In a research lab in Huawei’s Shenzhen headquarters, a piece of framed calligraphy on the wall reads: “Sacrifice is a soldier’s highest cause. Victory is a soldier’s greatest contribution.”
This intense work environment isn’t universally admired in China. Internet users savaged Huawei after a 25-year-old employee died of encephalitis in 2006. A spate of employee suicides led to more outrage in the Chinese media.
When it comes to staff conduct at Huawei, there are “red lines” that cannot be crossed under any circumstances, four employees told The Times. These include disclosing company secrets and breaking laws and sanctions.
But in company parlance, there are also “yellow lines,” employees say. They say they are encouraged to ignore certain internal rules, such as a ban on using gifts or other inducements to win customers, if it benefits the firm to do so.
For some people at Huawei, these lines may have become blurred as the company grew rapidly around the globe.
In 2002, Iraq’s government submitted to the United Nations a 12,000-page declaration on its weapons program, and Huawei was reported to have been named as one of dozens of foreign companies that broke an embargo and sold technology to Saddam Hussein’s regime. The company denied at the time that it had supplied equipment to Iraq. It said it had bid on two telecom projects in the country in 1999, but withdrew for commercial reasons.
Another test came in 2003, when Huawei was sued by Cisco Systems, the American maker of computer network equipment, for allegedly copying its software and even language from its instruction manuals. The two sides settled out of court.
A decade later, T-Mobile said that Huawei employees had photographed and stolen a piece of a smartphone-testing robot named Tappy to help Huawei produce its own robot. Huawei acknowledged the transgressions and said the employees had been fired. A jury later awarded T-Mobile $4.8 million in damages.
Allegations of impropriety of other kinds trailed Huawei’s expansion into Africa. In Ghana, an anticorruption group said in 2012 that the company had sponsored the governing party’s election campaign in exchange for tax breaks. That year, a Huawei executive was also convicted in Algeria of bribing an official from a state-run telecom operator.
Huawei did not comment on the accusation in Ghana at the time. After the Algerian court ruling, the company said it took the court’s decision “seriously” and was reviewing the outcome.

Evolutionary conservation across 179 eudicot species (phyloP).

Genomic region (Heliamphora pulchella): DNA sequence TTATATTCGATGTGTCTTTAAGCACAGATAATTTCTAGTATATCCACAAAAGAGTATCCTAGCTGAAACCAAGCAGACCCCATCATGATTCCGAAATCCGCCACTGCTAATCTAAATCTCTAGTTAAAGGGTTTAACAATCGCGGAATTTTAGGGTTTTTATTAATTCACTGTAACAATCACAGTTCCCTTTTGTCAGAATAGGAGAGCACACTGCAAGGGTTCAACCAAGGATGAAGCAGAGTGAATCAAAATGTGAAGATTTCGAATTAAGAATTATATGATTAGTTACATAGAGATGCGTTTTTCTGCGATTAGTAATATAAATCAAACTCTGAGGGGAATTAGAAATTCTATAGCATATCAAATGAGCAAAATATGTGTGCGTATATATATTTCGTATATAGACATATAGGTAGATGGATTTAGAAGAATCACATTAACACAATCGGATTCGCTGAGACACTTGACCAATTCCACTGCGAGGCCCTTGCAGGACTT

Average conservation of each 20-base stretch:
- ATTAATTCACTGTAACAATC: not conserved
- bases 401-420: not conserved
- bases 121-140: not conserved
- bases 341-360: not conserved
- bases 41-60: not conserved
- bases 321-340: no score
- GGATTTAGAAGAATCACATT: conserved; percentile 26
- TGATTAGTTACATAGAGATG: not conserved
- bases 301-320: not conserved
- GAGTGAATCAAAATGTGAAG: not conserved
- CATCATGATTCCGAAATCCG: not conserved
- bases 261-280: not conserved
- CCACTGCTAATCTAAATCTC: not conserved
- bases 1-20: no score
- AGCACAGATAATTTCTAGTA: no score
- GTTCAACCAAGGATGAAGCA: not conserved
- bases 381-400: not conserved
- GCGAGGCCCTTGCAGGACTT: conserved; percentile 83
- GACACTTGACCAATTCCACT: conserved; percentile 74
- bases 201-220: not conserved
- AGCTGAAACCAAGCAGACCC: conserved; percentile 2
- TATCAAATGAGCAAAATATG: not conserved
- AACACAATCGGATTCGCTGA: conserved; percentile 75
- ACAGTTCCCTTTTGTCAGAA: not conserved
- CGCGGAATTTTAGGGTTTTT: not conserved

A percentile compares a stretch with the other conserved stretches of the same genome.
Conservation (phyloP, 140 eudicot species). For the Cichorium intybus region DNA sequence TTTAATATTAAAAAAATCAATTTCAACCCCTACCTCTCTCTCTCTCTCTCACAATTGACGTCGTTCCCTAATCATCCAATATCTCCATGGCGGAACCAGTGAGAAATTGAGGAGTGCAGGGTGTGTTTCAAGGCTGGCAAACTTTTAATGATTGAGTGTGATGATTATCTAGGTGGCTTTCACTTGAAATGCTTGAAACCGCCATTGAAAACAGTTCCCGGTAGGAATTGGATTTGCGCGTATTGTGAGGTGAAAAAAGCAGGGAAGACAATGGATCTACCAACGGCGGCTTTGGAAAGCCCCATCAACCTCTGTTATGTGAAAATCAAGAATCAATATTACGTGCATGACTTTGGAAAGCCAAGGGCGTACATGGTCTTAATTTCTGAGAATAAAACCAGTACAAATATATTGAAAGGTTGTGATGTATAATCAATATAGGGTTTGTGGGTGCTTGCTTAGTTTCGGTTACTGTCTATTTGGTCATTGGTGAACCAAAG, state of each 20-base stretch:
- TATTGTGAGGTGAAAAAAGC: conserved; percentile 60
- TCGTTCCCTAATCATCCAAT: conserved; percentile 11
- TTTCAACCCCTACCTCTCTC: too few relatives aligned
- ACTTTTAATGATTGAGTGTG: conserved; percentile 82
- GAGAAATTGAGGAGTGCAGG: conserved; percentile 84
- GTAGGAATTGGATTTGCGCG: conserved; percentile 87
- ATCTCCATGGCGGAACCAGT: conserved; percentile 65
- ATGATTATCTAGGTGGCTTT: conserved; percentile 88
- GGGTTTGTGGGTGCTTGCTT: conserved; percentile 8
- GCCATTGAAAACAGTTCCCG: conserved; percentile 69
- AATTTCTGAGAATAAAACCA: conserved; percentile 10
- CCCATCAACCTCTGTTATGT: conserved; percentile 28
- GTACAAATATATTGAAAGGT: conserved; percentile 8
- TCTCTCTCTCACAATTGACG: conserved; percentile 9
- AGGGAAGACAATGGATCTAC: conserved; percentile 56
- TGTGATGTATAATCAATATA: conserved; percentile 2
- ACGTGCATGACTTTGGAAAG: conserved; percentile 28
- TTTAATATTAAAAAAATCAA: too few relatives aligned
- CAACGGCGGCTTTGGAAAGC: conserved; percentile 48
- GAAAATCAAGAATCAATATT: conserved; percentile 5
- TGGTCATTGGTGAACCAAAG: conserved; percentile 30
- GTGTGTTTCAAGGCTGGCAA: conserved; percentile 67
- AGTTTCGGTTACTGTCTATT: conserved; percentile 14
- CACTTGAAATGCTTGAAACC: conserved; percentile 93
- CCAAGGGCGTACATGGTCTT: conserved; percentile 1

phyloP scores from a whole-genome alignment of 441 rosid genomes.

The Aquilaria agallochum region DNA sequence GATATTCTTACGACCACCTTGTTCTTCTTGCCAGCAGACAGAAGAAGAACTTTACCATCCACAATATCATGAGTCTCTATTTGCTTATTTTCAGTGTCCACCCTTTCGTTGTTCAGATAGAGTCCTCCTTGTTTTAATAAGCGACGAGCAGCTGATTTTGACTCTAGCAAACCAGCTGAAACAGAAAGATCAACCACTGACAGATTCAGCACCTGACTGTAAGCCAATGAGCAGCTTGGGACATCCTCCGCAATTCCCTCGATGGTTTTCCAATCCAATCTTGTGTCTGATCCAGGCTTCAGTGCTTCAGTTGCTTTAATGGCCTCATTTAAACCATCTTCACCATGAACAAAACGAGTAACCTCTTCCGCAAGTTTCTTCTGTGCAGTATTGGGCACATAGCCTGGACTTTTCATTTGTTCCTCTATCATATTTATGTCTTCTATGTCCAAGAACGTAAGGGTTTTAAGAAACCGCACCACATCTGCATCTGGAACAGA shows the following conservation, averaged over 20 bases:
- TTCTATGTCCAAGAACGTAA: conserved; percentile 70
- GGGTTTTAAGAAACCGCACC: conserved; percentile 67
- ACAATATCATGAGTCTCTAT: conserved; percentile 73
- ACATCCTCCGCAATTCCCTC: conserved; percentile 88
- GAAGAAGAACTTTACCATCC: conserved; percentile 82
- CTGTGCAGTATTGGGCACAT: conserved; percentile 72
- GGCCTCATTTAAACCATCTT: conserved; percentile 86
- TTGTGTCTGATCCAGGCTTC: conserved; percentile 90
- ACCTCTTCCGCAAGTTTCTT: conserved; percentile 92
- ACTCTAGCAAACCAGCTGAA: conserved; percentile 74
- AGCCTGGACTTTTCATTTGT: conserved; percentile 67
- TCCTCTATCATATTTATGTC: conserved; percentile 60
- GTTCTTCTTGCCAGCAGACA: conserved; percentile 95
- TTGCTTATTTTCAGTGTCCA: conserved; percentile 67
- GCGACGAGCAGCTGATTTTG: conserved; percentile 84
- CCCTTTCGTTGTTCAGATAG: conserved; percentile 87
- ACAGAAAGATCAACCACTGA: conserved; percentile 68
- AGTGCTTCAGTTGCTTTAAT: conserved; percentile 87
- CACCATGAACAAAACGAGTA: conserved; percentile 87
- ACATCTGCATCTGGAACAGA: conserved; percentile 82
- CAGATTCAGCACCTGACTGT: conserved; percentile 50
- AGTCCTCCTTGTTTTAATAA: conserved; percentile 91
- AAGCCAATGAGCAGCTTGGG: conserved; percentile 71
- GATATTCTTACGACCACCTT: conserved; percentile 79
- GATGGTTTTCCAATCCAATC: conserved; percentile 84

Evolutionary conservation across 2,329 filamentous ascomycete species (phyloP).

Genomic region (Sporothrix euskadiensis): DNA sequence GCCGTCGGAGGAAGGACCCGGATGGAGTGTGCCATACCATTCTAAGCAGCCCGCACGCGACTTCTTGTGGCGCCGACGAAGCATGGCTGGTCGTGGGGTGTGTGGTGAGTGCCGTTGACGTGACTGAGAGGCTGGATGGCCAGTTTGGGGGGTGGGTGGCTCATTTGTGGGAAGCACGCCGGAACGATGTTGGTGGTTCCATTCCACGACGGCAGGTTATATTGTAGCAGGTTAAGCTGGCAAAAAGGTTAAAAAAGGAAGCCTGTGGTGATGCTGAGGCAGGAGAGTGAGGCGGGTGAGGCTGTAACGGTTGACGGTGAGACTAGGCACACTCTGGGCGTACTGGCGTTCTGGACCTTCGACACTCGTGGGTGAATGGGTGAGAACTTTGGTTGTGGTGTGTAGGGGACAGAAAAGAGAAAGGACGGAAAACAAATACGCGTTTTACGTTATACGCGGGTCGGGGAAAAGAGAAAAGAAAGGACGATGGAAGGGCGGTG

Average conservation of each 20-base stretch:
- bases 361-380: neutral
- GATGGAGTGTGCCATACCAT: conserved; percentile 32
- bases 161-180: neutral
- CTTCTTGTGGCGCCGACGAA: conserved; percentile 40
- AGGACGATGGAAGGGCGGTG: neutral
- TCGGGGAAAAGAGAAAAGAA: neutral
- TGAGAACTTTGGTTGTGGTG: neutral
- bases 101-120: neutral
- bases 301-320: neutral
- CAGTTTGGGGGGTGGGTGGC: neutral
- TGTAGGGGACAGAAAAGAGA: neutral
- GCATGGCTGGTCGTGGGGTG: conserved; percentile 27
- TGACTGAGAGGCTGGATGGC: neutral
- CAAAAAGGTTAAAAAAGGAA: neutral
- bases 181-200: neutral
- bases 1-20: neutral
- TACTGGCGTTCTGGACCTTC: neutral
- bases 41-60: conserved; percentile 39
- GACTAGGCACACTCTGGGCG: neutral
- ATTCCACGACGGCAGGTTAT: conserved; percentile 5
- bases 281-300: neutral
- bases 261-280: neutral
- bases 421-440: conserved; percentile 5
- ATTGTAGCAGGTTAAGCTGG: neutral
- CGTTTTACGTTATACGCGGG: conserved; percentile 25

In a 2013 New Year’s message that was published in an employee newspaper, Guo Ping, Huawei’s chief executive at the time, acknowledged that rapid growth had created problems and risks.
“Not long ago, high-speed growth was Huawei’s priority,” Mr. Guo said. “This helped Huawei mature quickly, but it also caused Huawei’s management to become negligent.”
Now, he said, “we must control the impulse to expand, and hold to account managers who spread themselves too thin.”
By then, Huawei had said it had halted expansion in one particularly sensitive market: Iran. Still, United States investigators now say the company broke the law in connection with its business there.
“The Iranian telecom market’s reliance on Huawei’s products is growing day by day,” a 2009 article on the embassy’s website said. “Huawei has become the Iranian telecom market’s main hardware supplier.”
Soon thereafter, the United Nations and the United States imposed new sanctions against Iran’s nuclear program. In 2011, Huawei said it would not sign new contracts in the country, citing the “complicated” situation there. It also said it would limit its business with existing customers.
The accusations against Ms. Meng, Huawei’s chief financial officer, stem from events in 2013.
According to an affidavit that was made public during Ms. Meng’s bail hearing, Huawei used a company called Skycom as an unofficial subsidiary for doing business in Iran. The filing, which contains information provided by the United States, says that Ms. Meng concealed Skycom’s link to Huawei to reassure HSBC and other banks that Huawei was not violating American sanctions against Iran.
As a result, HSBC and its American subsidiary had cleared more than $100 million in transactions with Skycom in Iran by 2014, the affidavit says.
Huawei still has a presence in Iran. At a cellphone bazaar in Tehran is a store that specializes in the company’s devices.
Inside, a shopkeeper, Hamed Hajipour, says Huawei’s phones are popular in Iran. Mr. Hajipour, 29, has even had his name tattooed in Chinese characters on his arm.
“I love everything about China,” he said. “It’s a great and powerful country.”